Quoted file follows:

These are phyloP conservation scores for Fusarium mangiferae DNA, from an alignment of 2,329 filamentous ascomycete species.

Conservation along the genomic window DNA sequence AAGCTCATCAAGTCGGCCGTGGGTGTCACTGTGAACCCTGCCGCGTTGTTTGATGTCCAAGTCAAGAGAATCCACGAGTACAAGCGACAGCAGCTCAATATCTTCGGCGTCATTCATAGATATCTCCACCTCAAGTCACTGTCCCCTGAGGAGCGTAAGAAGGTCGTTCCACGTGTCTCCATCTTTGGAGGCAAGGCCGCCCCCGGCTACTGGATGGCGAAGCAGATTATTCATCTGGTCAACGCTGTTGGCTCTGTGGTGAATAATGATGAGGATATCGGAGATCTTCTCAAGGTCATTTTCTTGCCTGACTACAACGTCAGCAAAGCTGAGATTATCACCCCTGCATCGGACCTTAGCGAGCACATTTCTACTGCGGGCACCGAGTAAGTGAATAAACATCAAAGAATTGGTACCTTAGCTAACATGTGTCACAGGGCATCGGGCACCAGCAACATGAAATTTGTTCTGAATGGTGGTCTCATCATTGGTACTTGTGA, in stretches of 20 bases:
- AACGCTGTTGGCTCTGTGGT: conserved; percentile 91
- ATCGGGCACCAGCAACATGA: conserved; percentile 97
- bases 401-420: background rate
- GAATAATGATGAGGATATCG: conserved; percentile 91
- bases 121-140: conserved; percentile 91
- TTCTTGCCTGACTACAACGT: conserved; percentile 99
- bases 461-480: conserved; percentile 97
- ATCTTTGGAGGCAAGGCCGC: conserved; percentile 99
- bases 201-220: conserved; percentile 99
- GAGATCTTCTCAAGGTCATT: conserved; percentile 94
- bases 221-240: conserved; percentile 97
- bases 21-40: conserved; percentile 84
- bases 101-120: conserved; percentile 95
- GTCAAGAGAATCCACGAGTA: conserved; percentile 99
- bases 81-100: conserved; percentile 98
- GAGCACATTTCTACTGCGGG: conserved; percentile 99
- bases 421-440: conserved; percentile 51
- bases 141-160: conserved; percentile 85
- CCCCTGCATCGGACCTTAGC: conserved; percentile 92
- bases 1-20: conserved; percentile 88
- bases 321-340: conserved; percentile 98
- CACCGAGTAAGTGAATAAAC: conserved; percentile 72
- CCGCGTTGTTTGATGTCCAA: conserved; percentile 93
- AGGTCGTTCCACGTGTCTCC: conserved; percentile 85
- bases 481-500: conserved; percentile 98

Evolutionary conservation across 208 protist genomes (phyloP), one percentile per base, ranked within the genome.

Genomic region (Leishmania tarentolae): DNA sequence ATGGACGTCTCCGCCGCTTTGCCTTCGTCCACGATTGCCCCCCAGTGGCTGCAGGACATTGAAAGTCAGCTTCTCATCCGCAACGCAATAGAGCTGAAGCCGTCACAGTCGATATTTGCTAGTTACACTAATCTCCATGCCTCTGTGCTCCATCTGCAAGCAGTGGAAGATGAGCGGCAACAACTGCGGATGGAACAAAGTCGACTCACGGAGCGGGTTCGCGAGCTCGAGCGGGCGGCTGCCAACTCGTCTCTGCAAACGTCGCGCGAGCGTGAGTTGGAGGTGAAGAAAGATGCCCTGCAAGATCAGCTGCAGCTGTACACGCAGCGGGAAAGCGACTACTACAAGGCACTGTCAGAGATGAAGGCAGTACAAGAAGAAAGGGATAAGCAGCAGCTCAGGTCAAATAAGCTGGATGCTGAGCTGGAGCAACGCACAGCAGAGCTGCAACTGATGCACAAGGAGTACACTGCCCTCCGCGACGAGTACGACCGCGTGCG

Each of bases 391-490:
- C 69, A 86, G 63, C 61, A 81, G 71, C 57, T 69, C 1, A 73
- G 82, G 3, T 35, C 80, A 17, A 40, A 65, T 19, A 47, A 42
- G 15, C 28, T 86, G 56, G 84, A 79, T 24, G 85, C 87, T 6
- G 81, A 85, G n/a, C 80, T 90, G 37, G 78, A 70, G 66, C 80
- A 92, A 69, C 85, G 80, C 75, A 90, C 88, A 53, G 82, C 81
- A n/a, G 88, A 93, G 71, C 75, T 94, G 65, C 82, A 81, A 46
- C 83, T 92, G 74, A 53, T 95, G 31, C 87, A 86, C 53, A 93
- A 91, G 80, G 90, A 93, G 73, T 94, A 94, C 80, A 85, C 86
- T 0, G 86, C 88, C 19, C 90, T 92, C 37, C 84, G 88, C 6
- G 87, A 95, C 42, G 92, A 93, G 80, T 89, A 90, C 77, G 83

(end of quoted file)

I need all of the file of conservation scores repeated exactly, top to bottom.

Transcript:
These are phyloP conservation scores for Fusarium mangiferae DNA, from an alignment of 2,329 filamentous ascomycete species.

Conservation along the genomic window DNA sequence AAGCTCATCAAGTCGGCCGTGGGTGTCACTGTGAACCCTGCCGCGTTGTTTGATGTCCAAGTCAAGAGAATCCACGAGTACAAGCGACAGCAGCTCAATATCTTCGGCGTCATTCATAGATATCTCCACCTCAAGTCACTGTCCCCTGAGGAGCGTAAGAAGGTCGTTCCACGTGTCTCCATCTTTGGAGGCAAGGCCGCCCCCGGCTACTGGATGGCGAAGCAGATTATTCATCTGGTCAACGCTGTTGGCTCTGTGGTGAATAATGATGAGGATATCGGAGATCTTCTCAAGGTCATTTTCTTGCCTGACTACAACGTCAGCAAAGCTGAGATTATCACCCCTGCATCGGACCTTAGCGAGCACATTTCTACTGCGGGCACCGAGTAAGTGAATAAACATCAAAGAATTGGTACCTTAGCTAACATGTGTCACAGGGCATCGGGCACCAGCAACATGAAATTTGTTCTGAATGGTGGTCTCATCATTGGTACTTGTGA, in stretches of 20 bases:
- AACGCTGTTGGCTCTGTGGT: conserved; percentile 91
- ATCGGGCACCAGCAACATGA: conserved; percentile 97
- bases 401-420: background rate
- GAATAATGATGAGGATATCG: conserved; percentile 91
- bases 121-140: conserved; percentile 91
- TTCTTGCCTGACTACAACGT: conserved; percentile 99
- bases 461-480: conserved; percentile 97
- ATCTTTGGAGGCAAGGCCGC: conserved; percentile 99
- bases 201-220: conserved; percentile 99
- GAGATCTTCTCAAGGTCATT: conserved; percentile 94
- bases 221-240: conserved; percentile 97
- bases 21-40: conserved; percentile 84
- bases 101-120: conserved; percentile 95
- GTCAAGAGAATCCACGAGTA: conserved; percentile 99
- bases 81-100: conserved; percentile 98
- GAGCACATTTCTACTGCGGG: conserved; percentile 99
- bases 421-440: conserved; percentile 51
- bases 141-160: conserved; percentile 85
- CCCCTGCATCGGACCTTAGC: conserved; percentile 92
- bases 1-20: conserved; percentile 88
- bases 321-340: conserved; percentile 98
- CACCGAGTAAGTGAATAAAC: conserved; percentile 72
- CCGCGTTGTTTGATGTCCAA: conserved; percentile 93
- AGGTCGTTCCACGTGTCTCC: conserved; percentile 85
- bases 481-500: conserved; percentile 98

Evolutionary conservation across 208 protist genomes (phyloP), one percentile per base, ranked within the genome.

Genomic region (Leishmania tarentolae): DNA sequence ATGGACGTCTCCGCCGCTTTGCCTTCGTCCACGATTGCCCCCCAGTGGCTGCAGGACATTGAAAGTCAGCTTCTCATCCGCAACGCAATAGAGCTGAAGCCGTCACAGTCGATATTTGCTAGTTACACTAATCTCCATGCCTCTGTGCTCCATCTGCAAGCAGTGGAAGATGAGCGGCAACAACTGCGGATGGAACAAAGTCGACTCACGGAGCGGGTTCGCGAGCTCGAGCGGGCGGCTGCCAACTCGTCTCTGCAAACGTCGCGCGAGCGTGAGTTGGAGGTGAAGAAAGATGCCCTGCAAGATCAGCTGCAGCTGTACACGCAGCGGGAAAGCGACTACTACAAGGCACTGTCAGAGATGAAGGCAGTACAAGAAGAAAGGGATAAGCAGCAGCTCAGGTCAAATAAGCTGGATGCTGAGCTGGAGCAACGCACAGCAGAGCTGCAACTGATGCACAAGGAGTACACTGCCCTCCGCGACGAGTACGACCGCGTGCG

Each of bases 391-490:
- C 69, A 86, G 63, C 61, A 81, G 71, C 57, T 69, C 1, A 73
- G 82, G 3, T 35, C 80, A 17, A 40, A 65, T 19, A 47, A 42
- G 15, C 28, T 86, G 56, G 84, A 79, T 24, G 85, C 87, T 6
- G 81, A 85, G n/a, C 80, T 90, G 37, G 78, A 70, G 66, C 80
- A 92, A 69, C 85, G 80, C 75, A 90, C 88, A 53, G 82, C 81
- A n/a, G 88, A 93, G 71, C 75, T 94, G 65, C 82, A 81, A 46
- C 83, T 92, G 74, A 53, T 95, G 31, C 87, A 86, C 53, A 93
- A 91, G 80, G 90, A 93, G 73, T 94, A 94, C 80, A 85, C 86
- T 0, G 86, C 88, C 19, C 90, T 92, C 37, C 84, G 88, C 6
- G 87, A 95, C 42, G 92, A 93, G 80, T 89, A 90, C 77, G 83